SEX and religion, as Professor MacCulloch is currently reminding
us on BBC2, are intimately related. The Falling (Cert. 15)
clearly connects them. It opens with a tree, beautifully shot by
Claire Denis's long-time cinematographer Agnès Godard - the scene,
it emerges, of many a trysting. This eventually gives way to the
repressed figure of Eileen (Maxine Peake), unable to look the
world, and particularly at her daughter Lydia (Maisie Williams,
best known as Arya Stark in HBO's Game of Thrones), in the
The contrast is between life in decay (it is autumn) and
adolescent contemplation of what the springtime of life will offer.
A voiceover recites Wordsworth's "Intimations of Immortality",
recalling a time when everything "did seem apparelled in celestial
light", but these things "I can see no more".
While we never lose sight of home life, the emphasis shifts to
school, full of hormonal girls forever talking about "it". Lydia's
best friend Abbie (newcomer Florence Pugh) has recently had sex,
more out of curiosity than desire. The two girls' own relationship
verges on eroticism. This is the film title's first layer of
meaning. Falling isn't a reference to schoolgirl crushes.
It's 1969, when old restraints are jettisoned, boundaries are
pushed in terms of conduct, and female sexuality is being
When the pregnant Abbie collapses and dies, pupils under Lydia's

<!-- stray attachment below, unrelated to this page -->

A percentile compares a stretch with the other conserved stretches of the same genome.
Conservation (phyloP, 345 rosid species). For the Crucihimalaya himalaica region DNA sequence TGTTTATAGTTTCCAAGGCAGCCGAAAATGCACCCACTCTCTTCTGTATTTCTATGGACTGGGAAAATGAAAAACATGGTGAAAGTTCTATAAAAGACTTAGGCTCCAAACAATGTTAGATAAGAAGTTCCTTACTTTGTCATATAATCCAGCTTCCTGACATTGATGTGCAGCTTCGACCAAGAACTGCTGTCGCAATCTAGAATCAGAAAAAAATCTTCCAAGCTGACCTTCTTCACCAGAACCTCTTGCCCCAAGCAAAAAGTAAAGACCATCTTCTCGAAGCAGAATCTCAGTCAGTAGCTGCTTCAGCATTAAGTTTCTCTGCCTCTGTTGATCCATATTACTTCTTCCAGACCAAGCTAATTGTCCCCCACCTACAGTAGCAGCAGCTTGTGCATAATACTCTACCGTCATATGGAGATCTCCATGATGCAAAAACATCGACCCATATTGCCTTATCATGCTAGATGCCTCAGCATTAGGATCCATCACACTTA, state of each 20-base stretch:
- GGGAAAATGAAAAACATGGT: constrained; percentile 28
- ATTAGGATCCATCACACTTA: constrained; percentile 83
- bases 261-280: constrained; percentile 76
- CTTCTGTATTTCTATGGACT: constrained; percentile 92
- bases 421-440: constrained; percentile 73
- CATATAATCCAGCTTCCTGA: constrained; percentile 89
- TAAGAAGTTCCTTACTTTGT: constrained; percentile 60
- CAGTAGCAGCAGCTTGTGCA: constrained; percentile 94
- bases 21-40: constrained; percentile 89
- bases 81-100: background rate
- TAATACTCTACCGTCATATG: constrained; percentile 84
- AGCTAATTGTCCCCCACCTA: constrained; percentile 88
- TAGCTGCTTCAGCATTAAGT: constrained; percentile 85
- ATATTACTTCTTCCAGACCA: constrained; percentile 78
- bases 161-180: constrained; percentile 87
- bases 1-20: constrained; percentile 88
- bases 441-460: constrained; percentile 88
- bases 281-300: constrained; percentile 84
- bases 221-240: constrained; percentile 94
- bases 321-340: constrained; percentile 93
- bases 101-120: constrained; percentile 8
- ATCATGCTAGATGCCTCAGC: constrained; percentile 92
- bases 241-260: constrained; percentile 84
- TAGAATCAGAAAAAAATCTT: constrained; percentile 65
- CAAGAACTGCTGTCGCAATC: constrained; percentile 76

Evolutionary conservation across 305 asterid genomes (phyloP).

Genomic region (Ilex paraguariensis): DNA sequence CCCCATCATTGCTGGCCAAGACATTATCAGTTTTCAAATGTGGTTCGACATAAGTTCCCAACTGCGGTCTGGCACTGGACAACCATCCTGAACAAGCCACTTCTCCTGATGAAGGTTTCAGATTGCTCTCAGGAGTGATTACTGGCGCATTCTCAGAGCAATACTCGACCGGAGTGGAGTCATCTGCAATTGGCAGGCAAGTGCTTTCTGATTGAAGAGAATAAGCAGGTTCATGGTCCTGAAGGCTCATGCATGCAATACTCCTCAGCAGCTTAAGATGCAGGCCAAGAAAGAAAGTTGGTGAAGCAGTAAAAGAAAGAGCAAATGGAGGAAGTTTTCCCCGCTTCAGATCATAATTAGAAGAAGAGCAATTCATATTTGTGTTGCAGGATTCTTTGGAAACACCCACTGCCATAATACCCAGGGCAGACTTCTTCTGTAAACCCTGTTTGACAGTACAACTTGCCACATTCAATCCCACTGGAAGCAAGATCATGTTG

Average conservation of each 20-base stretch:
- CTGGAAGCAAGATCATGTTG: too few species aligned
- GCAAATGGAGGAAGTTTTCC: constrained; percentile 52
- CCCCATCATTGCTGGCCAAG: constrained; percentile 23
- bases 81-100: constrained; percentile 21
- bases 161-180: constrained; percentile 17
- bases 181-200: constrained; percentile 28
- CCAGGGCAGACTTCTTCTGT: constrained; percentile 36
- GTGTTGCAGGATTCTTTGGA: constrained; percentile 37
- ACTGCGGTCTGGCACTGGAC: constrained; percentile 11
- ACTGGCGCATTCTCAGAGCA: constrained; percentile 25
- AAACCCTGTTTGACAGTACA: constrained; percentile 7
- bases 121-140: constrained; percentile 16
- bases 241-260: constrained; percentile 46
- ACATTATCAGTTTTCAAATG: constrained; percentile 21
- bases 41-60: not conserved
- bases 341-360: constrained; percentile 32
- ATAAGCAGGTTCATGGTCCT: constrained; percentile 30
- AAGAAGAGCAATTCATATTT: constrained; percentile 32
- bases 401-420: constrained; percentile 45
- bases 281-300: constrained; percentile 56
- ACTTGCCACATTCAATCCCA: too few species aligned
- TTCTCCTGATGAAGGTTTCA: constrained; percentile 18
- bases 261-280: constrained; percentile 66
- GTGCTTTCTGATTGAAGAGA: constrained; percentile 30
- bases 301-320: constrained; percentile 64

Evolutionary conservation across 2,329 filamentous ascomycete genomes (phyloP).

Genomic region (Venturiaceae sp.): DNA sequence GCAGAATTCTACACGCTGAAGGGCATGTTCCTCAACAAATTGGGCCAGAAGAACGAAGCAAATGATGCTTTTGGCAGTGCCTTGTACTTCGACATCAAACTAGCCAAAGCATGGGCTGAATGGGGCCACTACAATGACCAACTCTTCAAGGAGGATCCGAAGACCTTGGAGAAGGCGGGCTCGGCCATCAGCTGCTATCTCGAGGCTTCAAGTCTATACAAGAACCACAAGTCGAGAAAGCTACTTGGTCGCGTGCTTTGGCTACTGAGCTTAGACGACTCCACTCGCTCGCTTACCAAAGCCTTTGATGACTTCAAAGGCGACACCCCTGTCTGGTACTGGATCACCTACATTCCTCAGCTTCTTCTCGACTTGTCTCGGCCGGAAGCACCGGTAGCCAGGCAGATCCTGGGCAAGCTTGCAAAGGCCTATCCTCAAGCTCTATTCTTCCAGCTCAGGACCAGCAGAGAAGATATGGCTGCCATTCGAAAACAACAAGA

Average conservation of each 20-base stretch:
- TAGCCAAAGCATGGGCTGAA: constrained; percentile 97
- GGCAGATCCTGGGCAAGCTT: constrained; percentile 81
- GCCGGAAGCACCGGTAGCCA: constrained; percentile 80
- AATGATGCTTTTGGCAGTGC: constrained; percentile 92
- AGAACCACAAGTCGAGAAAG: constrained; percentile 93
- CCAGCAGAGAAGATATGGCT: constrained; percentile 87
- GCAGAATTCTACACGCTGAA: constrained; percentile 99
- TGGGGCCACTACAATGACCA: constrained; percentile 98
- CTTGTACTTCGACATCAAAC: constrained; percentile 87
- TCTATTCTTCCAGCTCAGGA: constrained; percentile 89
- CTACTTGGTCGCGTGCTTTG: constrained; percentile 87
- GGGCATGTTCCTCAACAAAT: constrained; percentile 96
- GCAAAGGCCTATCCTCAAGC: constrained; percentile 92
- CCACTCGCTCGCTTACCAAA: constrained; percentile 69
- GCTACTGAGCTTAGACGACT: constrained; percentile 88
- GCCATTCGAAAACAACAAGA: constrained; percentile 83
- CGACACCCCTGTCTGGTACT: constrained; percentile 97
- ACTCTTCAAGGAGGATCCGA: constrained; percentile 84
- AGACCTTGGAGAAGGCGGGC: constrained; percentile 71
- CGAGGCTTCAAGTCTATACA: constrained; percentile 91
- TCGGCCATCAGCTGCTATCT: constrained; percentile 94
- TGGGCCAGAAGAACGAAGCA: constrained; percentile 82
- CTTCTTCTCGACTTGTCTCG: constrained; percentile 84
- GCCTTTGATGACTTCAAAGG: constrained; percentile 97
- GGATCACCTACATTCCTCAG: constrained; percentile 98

leadership begin a second kind of falling: mimetic bouts of
spontaneous fainting, usually during "non-denominational worship".
A New Testament reading is interrupted by swooning teenagers, and
the entranced Lydia is carried out, as if crucified, on her
There's considerable evidence of mass psychogenic outbreaks both
then and now. The film attributes this particular one to a
generation of teachers, such as the stern Miss Mantel (Greta
Scacchi), whose characters have been shaped by male oppression. One
cannot quarrel with the director Carol Morley's good intentions,
but the film would have been better served if only she had left
more questions hanging. The film has been likened to Picnic at
Hanging Rock (1975),inasmuch as it concerns strange
occurrences around a group of schoolgirls, but Peter Weir (a
director whom one Jesuit film colleague describes as a mystic)
fills the screen with haunting but inconclusive images.
The Falling tries to explain it all away, not least in
terms of what religion does to sex. The result is not exactly
The Devils meets The Crucible, but it is
suggested that the girls' out-of-body transcendent experiences are
an alternative outlet in the face of sexual subjugation imposed by
Christian norms. Wordsworth is trotted out again at this point.
Women such as Eileen and the teachers, shaped by a former age, may
have forgotten the joy of being alive, whereas Lydia and others
still believe that "trailing clouds of glory do we come From
It is all admirable, but the film makes far too simplistic an
equation between sexual awakening and what it means to turn into
fully realised women. Implicitly, organised religion is blamed for
hindering this process. To be frank, The Falling is too
earnest for its own good, turning alarm into risibility. The
audience will have got the point long before the eighth or ninth
fainting fit occurs. The same goes for repetitive images of the old
oak. One ceases, out of boredom, to ponder what important questions
it or indeed the film as a whole are posing - which is a pity.
On release from today.